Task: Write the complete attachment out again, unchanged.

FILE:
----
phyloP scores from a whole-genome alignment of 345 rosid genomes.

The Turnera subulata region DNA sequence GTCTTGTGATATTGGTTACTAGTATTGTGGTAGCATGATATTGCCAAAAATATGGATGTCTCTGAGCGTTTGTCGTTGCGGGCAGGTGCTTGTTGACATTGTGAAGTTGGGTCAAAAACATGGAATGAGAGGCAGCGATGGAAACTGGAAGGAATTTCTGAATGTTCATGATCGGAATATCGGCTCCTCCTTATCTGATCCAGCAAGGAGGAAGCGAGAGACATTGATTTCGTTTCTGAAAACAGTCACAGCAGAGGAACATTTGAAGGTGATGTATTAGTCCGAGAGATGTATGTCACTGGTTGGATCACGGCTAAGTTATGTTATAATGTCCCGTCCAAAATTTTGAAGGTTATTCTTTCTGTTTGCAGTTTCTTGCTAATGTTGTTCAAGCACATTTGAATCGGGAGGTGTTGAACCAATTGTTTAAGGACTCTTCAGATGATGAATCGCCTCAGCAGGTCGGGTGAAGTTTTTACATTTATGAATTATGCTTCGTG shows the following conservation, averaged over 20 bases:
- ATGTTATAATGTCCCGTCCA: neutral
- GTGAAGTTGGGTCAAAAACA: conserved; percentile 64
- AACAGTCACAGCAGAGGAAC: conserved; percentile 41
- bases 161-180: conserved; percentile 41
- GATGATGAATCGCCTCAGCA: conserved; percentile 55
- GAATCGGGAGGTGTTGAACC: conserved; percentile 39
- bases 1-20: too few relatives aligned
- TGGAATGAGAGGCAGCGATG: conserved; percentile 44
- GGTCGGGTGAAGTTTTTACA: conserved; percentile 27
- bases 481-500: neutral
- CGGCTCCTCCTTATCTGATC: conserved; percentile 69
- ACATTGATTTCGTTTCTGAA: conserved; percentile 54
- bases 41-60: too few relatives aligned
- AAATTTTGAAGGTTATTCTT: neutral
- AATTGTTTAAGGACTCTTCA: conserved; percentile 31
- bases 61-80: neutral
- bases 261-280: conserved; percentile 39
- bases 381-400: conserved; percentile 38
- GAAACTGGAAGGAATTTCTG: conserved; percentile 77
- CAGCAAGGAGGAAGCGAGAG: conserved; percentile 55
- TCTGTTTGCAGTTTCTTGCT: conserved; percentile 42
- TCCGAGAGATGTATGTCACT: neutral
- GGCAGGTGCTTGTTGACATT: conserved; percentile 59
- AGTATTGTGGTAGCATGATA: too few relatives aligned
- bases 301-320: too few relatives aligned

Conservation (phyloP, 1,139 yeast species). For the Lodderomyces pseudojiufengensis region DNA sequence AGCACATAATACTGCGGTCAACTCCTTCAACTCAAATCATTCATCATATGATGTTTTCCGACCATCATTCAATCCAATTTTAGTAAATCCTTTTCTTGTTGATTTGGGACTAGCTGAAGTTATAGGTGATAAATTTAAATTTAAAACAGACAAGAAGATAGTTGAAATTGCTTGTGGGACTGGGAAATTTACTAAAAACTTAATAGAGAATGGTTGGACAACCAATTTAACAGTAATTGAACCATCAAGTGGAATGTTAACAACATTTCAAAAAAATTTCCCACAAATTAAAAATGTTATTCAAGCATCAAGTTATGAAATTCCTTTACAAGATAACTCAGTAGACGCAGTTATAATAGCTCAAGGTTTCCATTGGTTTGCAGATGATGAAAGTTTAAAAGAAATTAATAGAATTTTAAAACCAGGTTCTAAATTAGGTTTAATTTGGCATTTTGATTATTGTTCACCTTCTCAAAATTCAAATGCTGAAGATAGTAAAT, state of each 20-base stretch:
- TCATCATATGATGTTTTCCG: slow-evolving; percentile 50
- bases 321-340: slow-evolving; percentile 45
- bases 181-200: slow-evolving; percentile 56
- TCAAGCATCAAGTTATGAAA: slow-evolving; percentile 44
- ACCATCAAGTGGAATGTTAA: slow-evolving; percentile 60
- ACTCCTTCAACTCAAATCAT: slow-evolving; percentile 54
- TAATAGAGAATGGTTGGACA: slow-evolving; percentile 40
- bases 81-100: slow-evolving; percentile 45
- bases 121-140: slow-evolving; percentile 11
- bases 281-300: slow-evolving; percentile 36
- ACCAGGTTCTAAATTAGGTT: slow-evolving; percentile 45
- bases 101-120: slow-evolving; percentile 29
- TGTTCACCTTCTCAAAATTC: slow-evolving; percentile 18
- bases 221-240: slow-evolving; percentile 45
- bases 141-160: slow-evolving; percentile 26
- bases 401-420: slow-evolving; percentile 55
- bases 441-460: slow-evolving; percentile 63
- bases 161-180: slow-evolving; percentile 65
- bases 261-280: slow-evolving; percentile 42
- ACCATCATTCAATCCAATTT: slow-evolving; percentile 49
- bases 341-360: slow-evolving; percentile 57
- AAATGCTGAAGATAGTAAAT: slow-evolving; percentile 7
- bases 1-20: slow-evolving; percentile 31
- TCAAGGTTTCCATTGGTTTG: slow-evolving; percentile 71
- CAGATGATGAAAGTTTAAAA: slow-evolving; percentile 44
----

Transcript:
phyloP scores from a whole-genome alignment of 345 rosid genomes.

The Turnera subulata region DNA sequence GTCTTGTGATATTGGTTACTAGTATTGTGGTAGCATGATATTGCCAAAAATATGGATGTCTCTGAGCGTTTGTCGTTGCGGGCAGGTGCTTGTTGACATTGTGAAGTTGGGTCAAAAACATGGAATGAGAGGCAGCGATGGAAACTGGAAGGAATTTCTGAATGTTCATGATCGGAATATCGGCTCCTCCTTATCTGATCCAGCAAGGAGGAAGCGAGAGACATTGATTTCGTTTCTGAAAACAGTCACAGCAGAGGAACATTTGAAGGTGATGTATTAGTCCGAGAGATGTATGTCACTGGTTGGATCACGGCTAAGTTATGTTATAATGTCCCGTCCAAAATTTTGAAGGTTATTCTTTCTGTTTGCAGTTTCTTGCTAATGTTGTTCAAGCACATTTGAATCGGGAGGTGTTGAACCAATTGTTTAAGGACTCTTCAGATGATGAATCGCCTCAGCAGGTCGGGTGAAGTTTTTACATTTATGAATTATGCTTCGTG shows the following conservation, averaged over 20 bases:
- ATGTTATAATGTCCCGTCCA: neutral
- GTGAAGTTGGGTCAAAAACA: conserved; percentile 64
- AACAGTCACAGCAGAGGAAC: conserved; percentile 41
- bases 161-180: conserved; percentile 41
- GATGATGAATCGCCTCAGCA: conserved; percentile 55
- GAATCGGGAGGTGTTGAACC: conserved; percentile 39
- bases 1-20: too few relatives aligned
- TGGAATGAGAGGCAGCGATG: conserved; percentile 44
- GGTCGGGTGAAGTTTTTACA: conserved; percentile 27
- bases 481-500: neutral
- CGGCTCCTCCTTATCTGATC: conserved; percentile 69
- ACATTGATTTCGTTTCTGAA: conserved; percentile 54
- bases 41-60: too few relatives aligned
- AAATTTTGAAGGTTATTCTT: neutral
- AATTGTTTAAGGACTCTTCA: conserved; percentile 31
- bases 61-80: neutral
- bases 261-280: conserved; percentile 39
- bases 381-400: conserved; percentile 38
- GAAACTGGAAGGAATTTCTG: conserved; percentile 77
- CAGCAAGGAGGAAGCGAGAG: conserved; percentile 55
- TCTGTTTGCAGTTTCTTGCT: conserved; percentile 42
- TCCGAGAGATGTATGTCACT: neutral
- GGCAGGTGCTTGTTGACATT: conserved; percentile 59
- AGTATTGTGGTAGCATGATA: too few relatives aligned
- bases 301-320: too few relatives aligned

Conservation (phyloP, 1,139 yeast species). For the Lodderomyces pseudojiufengensis region DNA sequence AGCACATAATACTGCGGTCAACTCCTTCAACTCAAATCATTCATCATATGATGTTTTCCGACCATCATTCAATCCAATTTTAGTAAATCCTTTTCTTGTTGATTTGGGACTAGCTGAAGTTATAGGTGATAAATTTAAATTTAAAACAGACAAGAAGATAGTTGAAATTGCTTGTGGGACTGGGAAATTTACTAAAAACTTAATAGAGAATGGTTGGACAACCAATTTAACAGTAATTGAACCATCAAGTGGAATGTTAACAACATTTCAAAAAAATTTCCCACAAATTAAAAATGTTATTCAAGCATCAAGTTATGAAATTCCTTTACAAGATAACTCAGTAGACGCAGTTATAATAGCTCAAGGTTTCCATTGGTTTGCAGATGATGAAAGTTTAAAAGAAATTAATAGAATTTTAAAACCAGGTTCTAAATTAGGTTTAATTTGGCATTTTGATTATTGTTCACCTTCTCAAAATTCAAATGCTGAAGATAGTAAAT, state of each 20-base stretch:
- TCATCATATGATGTTTTCCG: slow-evolving; percentile 50
- bases 321-340: slow-evolving; percentile 45
- bases 181-200: slow-evolving; percentile 56
- TCAAGCATCAAGTTATGAAA: slow-evolving; percentile 44
- ACCATCAAGTGGAATGTTAA: slow-evolving; percentile 60
- ACTCCTTCAACTCAAATCAT: slow-evolving; percentile 54
- TAATAGAGAATGGTTGGACA: slow-evolving; percentile 40
- bases 81-100: slow-evolving; percentile 45
- bases 121-140: slow-evolving; percentile 11
- bases 281-300: slow-evolving; percentile 36
- ACCAGGTTCTAAATTAGGTT: slow-evolving; percentile 45
- bases 101-120: slow-evolving; percentile 29
- TGTTCACCTTCTCAAAATTC: slow-evolving; percentile 18
- bases 221-240: slow-evolving; percentile 45
- bases 141-160: slow-evolving; percentile 26
- bases 401-420: slow-evolving; percentile 55
- bases 441-460: slow-evolving; percentile 63
- bases 161-180: slow-evolving; percentile 65
- bases 261-280: slow-evolving; percentile 42
- ACCATCATTCAATCCAATTT: slow-evolving; percentile 49
- bases 341-360: slow-evolving; percentile 57
- AAATGCTGAAGATAGTAAAT: slow-evolving; percentile 7
- bases 1-20: slow-evolving; percentile 31
- TCAAGGTTTCCATTGGTTTG: slow-evolving; percentile 71
- CAGATGATGAAAGTTTAAAA: slow-evolving; percentile 44